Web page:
5. Have students build a square and add a diagonal brace to their square to make it sturdy.
    1. Show students that by adding the brace you have created two triangles and remind students that triangles are very sturdy shapes.
  6. Have students use this new knowledge to build a sturdy box.
    1. Tell students that the sides of the box do not need to be closed.
    2. Use the Engineering Design Process in the process of building the box.
      1. Create: Build the box using the pieces introduced in this lesson
      2. Test: apply 2 tests
        1. Flick Test – the box won’t collapse when pushed
        2. Drop Test – box doesn’t break when dropped from ankle height.
      3. Redesign: Rebuild the box until it passes the tests. Consider ways to make the box stronger.
      4. Share: Come together as a class to share designs.
        1. Talk about difficulties that different groups had in building their box and how they overcame these difficulties.
        2. Identify different shapes in the boxes and the pieces that the groups used.
        3. Talk about ways that different groups made their boxes stronger.
        4. Look around the classroom for examples of sturdy shapes and sturdy building.
Extensions or Modifications: - Introduce measurement and have the students measure their creations using different units.
- Build the widest/longest structure.
- Build the shortest structure using only 10 pieces.
Sample Image 1
Sample Image 2

Pulley Wall





Name ofActivity Pulley Wall
Author STOMP
Keywords pulley, wheel, beam, axle, wall, driver, follower, tension, bushing
Subject Simple Machines
Grade Level K, 1, 2, 3
Time 1 Hour Total
Lesson Objectives: - Introduce students to pulleys and how pulleys work.
- Teach students new LEGO pieces (pulley wheel, pulley band).
- Show students how pulleys can be useful in engineering and elsewhere.
Brief Description Each student will build a 2-pulley wheel pulley using a beam, 2 pulley wheels, 2 axles, 2 bushings, and a pulley band. Each team of students will connect their pulley walls together so that one driver turns the other three pulley wheels.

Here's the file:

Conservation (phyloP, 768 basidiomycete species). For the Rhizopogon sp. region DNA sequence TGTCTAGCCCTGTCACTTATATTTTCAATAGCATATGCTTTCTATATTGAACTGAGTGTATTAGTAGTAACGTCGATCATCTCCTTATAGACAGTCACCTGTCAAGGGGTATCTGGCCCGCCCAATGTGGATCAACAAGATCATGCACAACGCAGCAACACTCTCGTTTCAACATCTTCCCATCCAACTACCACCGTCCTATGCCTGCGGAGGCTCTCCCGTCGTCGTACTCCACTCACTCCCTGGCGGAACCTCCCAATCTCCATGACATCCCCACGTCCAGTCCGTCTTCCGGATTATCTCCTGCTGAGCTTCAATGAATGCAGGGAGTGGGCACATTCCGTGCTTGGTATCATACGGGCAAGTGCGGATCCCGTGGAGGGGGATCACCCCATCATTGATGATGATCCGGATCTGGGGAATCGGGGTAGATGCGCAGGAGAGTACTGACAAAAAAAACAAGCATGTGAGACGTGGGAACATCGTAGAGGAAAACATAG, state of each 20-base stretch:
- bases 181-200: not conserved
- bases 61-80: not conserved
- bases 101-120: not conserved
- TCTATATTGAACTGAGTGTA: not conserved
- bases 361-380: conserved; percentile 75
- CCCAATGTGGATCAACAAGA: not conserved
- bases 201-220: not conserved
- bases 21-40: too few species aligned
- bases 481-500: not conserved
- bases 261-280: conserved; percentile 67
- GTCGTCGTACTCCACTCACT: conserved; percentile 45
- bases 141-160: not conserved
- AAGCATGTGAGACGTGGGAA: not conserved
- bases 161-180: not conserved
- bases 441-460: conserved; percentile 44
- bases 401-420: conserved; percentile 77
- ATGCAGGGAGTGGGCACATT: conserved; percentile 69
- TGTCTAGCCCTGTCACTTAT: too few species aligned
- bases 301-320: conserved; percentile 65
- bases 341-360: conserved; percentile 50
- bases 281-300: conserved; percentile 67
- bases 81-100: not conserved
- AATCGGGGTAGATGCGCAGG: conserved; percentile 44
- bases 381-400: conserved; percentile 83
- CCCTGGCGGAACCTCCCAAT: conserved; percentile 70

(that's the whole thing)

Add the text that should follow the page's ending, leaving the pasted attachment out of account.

Materials Needed: - LEGO Simple Machine Kit.
- ‘Engineer’s Final Report’ Worksheet.
Preparation and Set Up:
- Arrange students in pairs.

- Distribute LEGO Simple Machine Kits.
- Make copies of ‘Engineer’s Final Report’.

Necessary Background Pulleys consist of one or more wheels with a rope or band that wraps around the grove
on the circumference of the wheel. Pulleys are used in many different engineered designs.
A simple example is a well that has one pulley wheel and a rope, used to lift a bucket.
Other examples include, belt systems in cars, roping on sail boats, and in cranes.

Driver – the pulley wheel that is moved by a motor or person.
Follower – the pulley wheel that moves when the driver moves, a pulley system
can have more than one follower.
Tension – The tightness of the pulley band or rope.

  1. Introduce pulleys
    1. explain what a pulley is, show some example pictures of pulleys and how they are useful
    2. Show students the pieces they will be using to build their LEGO pulley (pulley wheel, band).
      1. Point out the different sized wheels and bands.
    3. Demonstrate to the class what they will be doing, by constructing an example pulley wheel in front of the class.
    4. Show the students how your pulley works and ask students to explain how one pulley moves the other pulley.
    5. Introduce the vocabulary and talk about the driver and follower (the one you turn is the driver and the one that turns as a result is the follower. The driver and follower can switch).
    6. Ask the students to observe which pulley moves faster when teh small pulley is the driver and when the big pulley is the driver.
    7. Tell the stuents that they will each build their own pulley wall consisting of 2-pulley wheels (one driver and one follower).
      1. If students have trouble show them how the tension of their pulley band may be affecting its performance, either too tight or too loose. This can be fixed by using different sized bands or moving the pulley wheels up and down the beam.
    8. Explain that once each student has constructed their own wall, they will attach their wall to their partner’s wall to make a long pulley with four pulley wheels (one driver and three followers).
    9. Give students hints about how to connect two pulley walls together with an extra beam and pulley band.
    10. When students are finished have students fill out the ‘Engineer’s Final Report’ and have them label the driver and the follower pulley wheels.
    11. Allow each group to demonstrate their pulley wall and how they work.
Extensions or Modifications: - Have students add a pulley wheel to make even longer pulley walls (teacher may need to supply extra wheels and bands).
- Let two groups work in a team of four to attach their pulley walls to make an 8 wheel wall.
Sample Image 1
Sample Image 2
Sample Image 3